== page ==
Physical characteristics

Indriids are medium- to large-sized prosimians. The extinct species Archeoindris fontoynonti weighed up to 400 lb (181 kg), while the smallest species in the family, the eastern woolly

lemur Avahi laniger, weighs about 2.3 lb (1 kg). Most indri-ids have tails shorter than their bodies, with the tail of the in-dri reduced to a few inches (about 5 cm). The extant indriids are magnificent leapers, with hind limbs longer than their forelimbs. Ears are small, bare or tufted, and rounded. The skin of the face is bare, and the snout is foreshortened. The eye color is often brown in woolly lemurs, orange or amber in sifakas, and yellow-green in indris. The fur is short, dense, and of various colors including brown, beige, white, orange, and black; often with head crowns, head ruffs, saddle backs, and eyebrows contrasting colors from the rest of the body. Indriids have five fingers on each of its two forefeet and five toes on each of its two hind feet; all with bare nails, except for the grooming claw on the second digit of their feet. Males have central chest scent glands, and females have anal scent glands.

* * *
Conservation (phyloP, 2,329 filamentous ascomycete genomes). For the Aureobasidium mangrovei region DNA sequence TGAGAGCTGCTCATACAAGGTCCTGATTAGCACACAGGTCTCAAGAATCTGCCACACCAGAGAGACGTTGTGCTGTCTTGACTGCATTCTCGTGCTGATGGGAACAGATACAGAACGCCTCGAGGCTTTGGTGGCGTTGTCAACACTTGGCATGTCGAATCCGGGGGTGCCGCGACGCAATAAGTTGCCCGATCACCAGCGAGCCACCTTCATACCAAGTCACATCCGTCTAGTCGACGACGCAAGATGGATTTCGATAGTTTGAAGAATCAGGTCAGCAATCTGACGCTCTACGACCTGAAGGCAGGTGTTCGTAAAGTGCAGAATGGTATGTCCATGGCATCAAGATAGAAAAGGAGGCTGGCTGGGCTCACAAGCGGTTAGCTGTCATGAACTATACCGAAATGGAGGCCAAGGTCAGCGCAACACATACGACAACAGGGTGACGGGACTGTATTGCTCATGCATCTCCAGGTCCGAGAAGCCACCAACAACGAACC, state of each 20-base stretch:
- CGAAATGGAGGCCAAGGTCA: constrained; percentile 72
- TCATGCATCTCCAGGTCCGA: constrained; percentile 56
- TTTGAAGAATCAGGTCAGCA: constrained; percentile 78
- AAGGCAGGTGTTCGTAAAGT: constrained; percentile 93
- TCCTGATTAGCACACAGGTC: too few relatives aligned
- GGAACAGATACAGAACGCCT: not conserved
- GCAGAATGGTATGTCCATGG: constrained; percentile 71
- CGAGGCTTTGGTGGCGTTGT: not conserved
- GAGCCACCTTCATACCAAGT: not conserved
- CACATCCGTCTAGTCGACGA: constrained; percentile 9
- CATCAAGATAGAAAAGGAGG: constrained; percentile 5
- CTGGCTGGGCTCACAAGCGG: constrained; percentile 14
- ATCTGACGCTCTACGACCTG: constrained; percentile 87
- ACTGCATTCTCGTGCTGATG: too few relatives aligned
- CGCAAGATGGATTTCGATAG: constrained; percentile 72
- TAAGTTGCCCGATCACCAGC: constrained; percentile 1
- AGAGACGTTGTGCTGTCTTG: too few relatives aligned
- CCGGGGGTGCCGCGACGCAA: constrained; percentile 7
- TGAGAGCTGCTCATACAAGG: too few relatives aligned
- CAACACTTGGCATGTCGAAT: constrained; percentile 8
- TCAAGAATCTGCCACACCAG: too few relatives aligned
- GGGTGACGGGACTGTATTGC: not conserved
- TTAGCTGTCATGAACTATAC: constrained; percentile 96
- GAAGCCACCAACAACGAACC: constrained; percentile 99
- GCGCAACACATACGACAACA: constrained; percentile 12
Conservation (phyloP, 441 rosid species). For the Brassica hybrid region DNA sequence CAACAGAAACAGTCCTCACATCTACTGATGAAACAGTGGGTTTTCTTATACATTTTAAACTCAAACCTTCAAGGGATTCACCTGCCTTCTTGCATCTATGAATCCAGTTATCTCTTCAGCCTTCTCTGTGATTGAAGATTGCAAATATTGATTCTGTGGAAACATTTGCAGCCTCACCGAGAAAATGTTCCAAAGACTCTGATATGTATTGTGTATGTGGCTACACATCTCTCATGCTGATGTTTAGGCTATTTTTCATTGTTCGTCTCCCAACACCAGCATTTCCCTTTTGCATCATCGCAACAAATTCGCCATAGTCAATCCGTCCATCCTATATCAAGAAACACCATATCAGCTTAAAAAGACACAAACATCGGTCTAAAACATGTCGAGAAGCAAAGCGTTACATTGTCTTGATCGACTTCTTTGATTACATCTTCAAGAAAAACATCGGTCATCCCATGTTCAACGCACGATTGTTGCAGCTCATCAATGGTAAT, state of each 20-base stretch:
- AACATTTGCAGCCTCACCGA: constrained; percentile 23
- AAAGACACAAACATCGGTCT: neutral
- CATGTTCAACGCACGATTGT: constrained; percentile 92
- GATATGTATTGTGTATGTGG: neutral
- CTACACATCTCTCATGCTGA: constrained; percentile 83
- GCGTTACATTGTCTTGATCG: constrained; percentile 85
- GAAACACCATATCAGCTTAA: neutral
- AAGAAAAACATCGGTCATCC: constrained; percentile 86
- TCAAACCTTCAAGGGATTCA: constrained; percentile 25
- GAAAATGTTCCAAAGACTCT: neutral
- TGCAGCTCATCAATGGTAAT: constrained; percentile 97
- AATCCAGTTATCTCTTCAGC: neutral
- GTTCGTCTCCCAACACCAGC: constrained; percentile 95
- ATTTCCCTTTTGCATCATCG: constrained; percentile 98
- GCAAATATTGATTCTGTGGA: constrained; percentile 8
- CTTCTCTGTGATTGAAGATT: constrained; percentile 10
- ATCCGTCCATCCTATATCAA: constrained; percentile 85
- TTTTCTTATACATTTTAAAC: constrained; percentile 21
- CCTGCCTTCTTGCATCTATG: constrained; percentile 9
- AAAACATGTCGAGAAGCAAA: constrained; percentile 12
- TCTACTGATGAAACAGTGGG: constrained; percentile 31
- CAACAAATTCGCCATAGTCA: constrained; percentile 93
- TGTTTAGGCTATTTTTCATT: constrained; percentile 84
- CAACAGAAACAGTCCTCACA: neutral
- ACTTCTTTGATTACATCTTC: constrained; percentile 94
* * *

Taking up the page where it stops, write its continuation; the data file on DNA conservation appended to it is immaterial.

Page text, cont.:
Indriids have a dental tooth comb and small upper incisors with a reduced dental formula of only two premolars and four, rather than six, teeth in their tooth comb. Indriids retain the primitive primate features of a simple postorbital bar, relatively small brain case, and a well-developed rhinarium. All species of indriid, whether nocturnal or diurnal, have reflective eyes (tapetum lucidum) to increase perception in low light levels. Indriids are uniform in their cranial morphology and have a tympanic ring that lies free in the bulla and a large

A Coquerel's sifaka (Propithecus verreauxi coquereli) prepares to jump. (Photo by Harald Schütz. Reproduced by permission.)

stapedial artery. The digestive tract has an enlarged caecum and a large intestine for digesting vegetation.

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